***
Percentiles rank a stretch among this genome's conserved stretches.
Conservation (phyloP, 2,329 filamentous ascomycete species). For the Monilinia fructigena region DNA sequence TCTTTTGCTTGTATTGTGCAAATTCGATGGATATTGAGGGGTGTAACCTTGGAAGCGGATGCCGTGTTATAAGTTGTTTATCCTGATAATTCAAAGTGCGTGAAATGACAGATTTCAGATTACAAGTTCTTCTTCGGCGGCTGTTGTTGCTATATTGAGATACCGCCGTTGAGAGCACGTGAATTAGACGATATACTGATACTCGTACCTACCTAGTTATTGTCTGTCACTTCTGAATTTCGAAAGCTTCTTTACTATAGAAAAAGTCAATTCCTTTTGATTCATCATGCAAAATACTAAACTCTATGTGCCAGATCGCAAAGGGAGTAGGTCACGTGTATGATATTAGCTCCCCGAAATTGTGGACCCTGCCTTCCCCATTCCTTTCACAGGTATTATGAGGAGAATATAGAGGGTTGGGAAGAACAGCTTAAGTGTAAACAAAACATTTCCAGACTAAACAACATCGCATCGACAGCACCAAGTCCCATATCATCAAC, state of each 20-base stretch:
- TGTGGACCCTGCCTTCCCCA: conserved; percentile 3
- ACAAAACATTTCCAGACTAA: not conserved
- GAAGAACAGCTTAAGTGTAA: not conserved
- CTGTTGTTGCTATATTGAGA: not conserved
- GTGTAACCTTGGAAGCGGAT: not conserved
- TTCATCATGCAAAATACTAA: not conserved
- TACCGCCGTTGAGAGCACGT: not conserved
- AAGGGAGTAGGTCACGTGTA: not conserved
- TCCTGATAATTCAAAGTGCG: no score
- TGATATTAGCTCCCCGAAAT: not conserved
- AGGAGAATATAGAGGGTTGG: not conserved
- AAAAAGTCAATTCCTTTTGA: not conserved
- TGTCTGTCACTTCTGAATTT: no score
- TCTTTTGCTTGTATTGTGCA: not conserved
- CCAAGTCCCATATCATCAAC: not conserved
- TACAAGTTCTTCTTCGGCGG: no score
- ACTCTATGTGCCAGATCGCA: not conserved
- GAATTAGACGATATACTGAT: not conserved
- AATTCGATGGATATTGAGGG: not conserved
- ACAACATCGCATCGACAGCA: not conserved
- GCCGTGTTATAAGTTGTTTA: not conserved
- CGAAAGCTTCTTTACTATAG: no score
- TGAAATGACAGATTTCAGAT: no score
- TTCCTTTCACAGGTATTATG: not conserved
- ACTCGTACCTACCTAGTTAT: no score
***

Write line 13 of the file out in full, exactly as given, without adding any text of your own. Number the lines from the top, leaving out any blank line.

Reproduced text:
- AGGAGAATATAGAGGGTTGG: not conserved